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Alaska Airlines must demonstrate improved maintenance record keeping to FAA

Alaska Airlines could face a possible shutdown of its maintenance operations  

Agency asks U.S. to check evidence in last fall's crash

June 8, 2000
Web posted at: 11:04 p.m. EDT (0304 GMT)

In this story:

Deadly crash resulted in closer scrutiny

Some want airline out of business

Company says passenger volume is up


WASHINGTON (CNN) -- Friday is the day that Alaska Airlines must prove to federal aviation officials that the company has improved its maintenance record keeping.

Failure to adequately meet this week's deadline could lead the Federal Aviation Administration to shut down the airline's maintenance operations.

And if Alaska Airlines can't maintain its aircraft, it can't keep the planes flying, because it would not be allowed to contract the work out.

VideoCNN's Don Knapp looks at the recent troubles of Alaska Airlines.
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Should the FAA finding go against the airline, a shutdown could come within 30 days.

Deadly crash resulted in closer scrutiny

The government began taking a closer look at the airline after the January 31 crash of Alaska Airlines Flight 261 off the coast of Southern California. All 88 people aboard the MD-80 were killed in the crash, which remains under investigation.

The crash probe focused on a mechanism in the tail that controls the horizontal stabilizer. The pilots complained of trouble controlling the stabilizer prior to the crash.

Damage to the jackscrew mechanism seen in the wreckage and in other Alaska Airlines planes sparked a nationwide inspection at all airlines in February.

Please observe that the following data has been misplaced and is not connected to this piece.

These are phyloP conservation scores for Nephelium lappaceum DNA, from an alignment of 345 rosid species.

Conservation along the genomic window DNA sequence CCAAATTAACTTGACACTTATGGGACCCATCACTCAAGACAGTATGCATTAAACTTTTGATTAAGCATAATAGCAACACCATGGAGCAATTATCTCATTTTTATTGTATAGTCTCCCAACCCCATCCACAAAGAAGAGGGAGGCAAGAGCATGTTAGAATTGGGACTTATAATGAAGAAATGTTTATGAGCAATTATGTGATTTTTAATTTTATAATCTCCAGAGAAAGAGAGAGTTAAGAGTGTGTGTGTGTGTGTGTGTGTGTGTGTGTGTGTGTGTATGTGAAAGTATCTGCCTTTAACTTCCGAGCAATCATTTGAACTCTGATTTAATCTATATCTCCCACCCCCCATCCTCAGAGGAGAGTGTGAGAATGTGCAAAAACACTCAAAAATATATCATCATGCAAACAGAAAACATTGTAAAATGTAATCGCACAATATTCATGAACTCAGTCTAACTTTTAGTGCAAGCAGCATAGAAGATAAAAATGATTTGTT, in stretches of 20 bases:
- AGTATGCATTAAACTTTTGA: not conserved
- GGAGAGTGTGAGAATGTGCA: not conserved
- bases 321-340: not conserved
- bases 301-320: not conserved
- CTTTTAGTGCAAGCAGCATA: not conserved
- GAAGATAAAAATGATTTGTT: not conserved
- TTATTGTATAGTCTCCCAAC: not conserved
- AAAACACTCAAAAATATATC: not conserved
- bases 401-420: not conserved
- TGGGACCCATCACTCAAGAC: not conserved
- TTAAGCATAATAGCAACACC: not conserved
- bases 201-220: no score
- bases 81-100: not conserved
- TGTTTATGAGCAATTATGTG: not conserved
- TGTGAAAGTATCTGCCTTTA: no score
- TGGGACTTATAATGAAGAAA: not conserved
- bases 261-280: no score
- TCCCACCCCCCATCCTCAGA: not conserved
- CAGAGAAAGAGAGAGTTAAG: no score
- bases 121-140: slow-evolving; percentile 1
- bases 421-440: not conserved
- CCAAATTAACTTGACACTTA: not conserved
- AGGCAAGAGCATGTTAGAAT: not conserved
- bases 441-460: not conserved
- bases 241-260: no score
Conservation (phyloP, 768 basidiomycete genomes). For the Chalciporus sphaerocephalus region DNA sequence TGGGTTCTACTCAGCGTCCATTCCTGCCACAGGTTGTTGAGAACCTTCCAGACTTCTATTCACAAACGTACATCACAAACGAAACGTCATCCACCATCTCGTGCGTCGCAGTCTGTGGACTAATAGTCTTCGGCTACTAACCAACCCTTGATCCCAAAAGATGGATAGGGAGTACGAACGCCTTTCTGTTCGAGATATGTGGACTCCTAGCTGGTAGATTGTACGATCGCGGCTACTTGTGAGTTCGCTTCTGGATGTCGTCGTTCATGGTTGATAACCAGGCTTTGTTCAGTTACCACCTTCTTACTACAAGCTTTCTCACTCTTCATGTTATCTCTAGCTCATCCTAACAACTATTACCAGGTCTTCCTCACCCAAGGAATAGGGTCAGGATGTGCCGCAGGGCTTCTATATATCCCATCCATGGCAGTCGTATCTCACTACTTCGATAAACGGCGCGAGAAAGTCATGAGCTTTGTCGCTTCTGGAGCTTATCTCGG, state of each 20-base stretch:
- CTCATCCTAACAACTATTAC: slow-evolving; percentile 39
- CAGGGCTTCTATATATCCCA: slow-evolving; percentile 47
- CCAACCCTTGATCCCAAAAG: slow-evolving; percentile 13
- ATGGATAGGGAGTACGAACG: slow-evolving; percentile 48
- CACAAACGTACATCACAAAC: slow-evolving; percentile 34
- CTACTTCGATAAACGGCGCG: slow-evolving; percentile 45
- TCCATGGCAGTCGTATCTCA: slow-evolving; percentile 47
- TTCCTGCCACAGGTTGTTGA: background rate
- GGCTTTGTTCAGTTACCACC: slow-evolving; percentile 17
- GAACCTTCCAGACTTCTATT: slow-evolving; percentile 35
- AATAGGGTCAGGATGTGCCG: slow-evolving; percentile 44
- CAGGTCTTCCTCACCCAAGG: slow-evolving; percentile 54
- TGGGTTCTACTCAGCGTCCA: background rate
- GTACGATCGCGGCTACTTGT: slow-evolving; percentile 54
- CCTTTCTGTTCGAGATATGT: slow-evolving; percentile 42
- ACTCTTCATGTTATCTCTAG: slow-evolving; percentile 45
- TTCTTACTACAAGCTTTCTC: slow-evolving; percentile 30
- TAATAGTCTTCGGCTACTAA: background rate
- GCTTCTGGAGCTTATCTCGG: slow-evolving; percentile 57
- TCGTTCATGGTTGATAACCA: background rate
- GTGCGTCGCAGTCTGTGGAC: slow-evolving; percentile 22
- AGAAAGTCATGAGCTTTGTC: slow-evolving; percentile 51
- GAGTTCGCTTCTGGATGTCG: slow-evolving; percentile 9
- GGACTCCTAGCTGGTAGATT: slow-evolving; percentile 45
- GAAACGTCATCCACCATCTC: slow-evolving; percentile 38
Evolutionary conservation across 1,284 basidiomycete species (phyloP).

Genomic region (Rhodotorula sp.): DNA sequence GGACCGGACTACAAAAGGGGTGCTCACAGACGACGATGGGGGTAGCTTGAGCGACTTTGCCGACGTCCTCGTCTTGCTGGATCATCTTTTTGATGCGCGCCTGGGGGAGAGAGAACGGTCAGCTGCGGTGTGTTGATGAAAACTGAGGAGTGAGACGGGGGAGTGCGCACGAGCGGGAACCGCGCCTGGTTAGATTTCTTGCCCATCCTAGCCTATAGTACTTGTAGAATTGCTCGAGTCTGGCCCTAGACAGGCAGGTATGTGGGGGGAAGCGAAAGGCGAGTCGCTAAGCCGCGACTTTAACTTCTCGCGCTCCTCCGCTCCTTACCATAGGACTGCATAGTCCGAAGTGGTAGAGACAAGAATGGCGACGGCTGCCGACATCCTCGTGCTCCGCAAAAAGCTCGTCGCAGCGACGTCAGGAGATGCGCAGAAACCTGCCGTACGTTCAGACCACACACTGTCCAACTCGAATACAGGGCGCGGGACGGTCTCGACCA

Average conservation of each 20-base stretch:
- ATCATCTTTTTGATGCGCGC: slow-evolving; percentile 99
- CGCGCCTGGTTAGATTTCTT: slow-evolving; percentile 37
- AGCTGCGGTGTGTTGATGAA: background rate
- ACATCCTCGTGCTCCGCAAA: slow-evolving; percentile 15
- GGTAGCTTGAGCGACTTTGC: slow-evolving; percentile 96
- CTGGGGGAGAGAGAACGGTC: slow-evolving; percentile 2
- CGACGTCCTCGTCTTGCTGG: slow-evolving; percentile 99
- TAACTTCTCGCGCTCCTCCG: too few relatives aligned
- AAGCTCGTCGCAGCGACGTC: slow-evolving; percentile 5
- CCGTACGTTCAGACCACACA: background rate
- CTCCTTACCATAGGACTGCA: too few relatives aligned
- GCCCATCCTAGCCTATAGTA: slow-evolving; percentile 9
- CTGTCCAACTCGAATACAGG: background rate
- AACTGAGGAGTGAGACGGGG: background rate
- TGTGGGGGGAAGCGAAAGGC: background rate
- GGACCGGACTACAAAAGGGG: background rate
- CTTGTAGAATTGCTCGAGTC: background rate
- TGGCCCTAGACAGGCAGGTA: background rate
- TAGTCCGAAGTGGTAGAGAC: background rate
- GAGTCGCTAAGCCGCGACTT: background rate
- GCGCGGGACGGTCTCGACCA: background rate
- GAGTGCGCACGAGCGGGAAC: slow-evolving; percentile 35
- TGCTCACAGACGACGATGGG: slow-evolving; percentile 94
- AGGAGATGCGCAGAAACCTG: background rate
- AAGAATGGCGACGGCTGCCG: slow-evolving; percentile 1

The National Transportation Safety Board said it found no grease on the portion of the accident plane's jackscrew where another part, the gimbal nut, would normally operate.

The airline's maintenance records were already under review by the FAA because of a former mechanic's allegations in 1998 of shoddy work.

After the crash, FAA inspections found 150 instances where heavy maintenance work on aircraft could not be documented. Reinspections showed that the work had been performed.

Some want airline out of business

Janis Ost Ford would like the airline to go out of business. She lost her mother, her mother's longtime companion, her brother, his wife and their 4-month-old baby in the January crash.

When asked if she blames Alaska Airlines, she said, "Of course I do."

But travelers don't necessarily share her feelings.

Travel agent Brad Hudson says his clients ask about Alaska, but very few change flights.

"Some people are concerned about safety," he said, but "other people aren't so much concerned about safety as they are as to whether the airline will continue to fly."

Apparent mechanical problems with the MD-80's horizontal stabilizer triggered closer scrutiny of the airline's maintenance operations  

At least one passenger voiced concern at San Francisco International Airport.

"I'm scared enough of flying as it is, without flying on an airline with a bad maintenance record," said one woman.

Company says passenger volume is up

Meanwhile, Alaska Airlines said its latest tallies show passenger volume is up.

"If I die, I die -- it happens," said one passenger. "You can die on any flight."

The company said it continues to make improvements and that it is confident it will be able to show the FAA that Alaska Airlines flights are safe.

Correspondent Don Knapp and Reuters contributed to this report.

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Alaska Airlines
National Transportation Safety Board
Federal Aviation Administration

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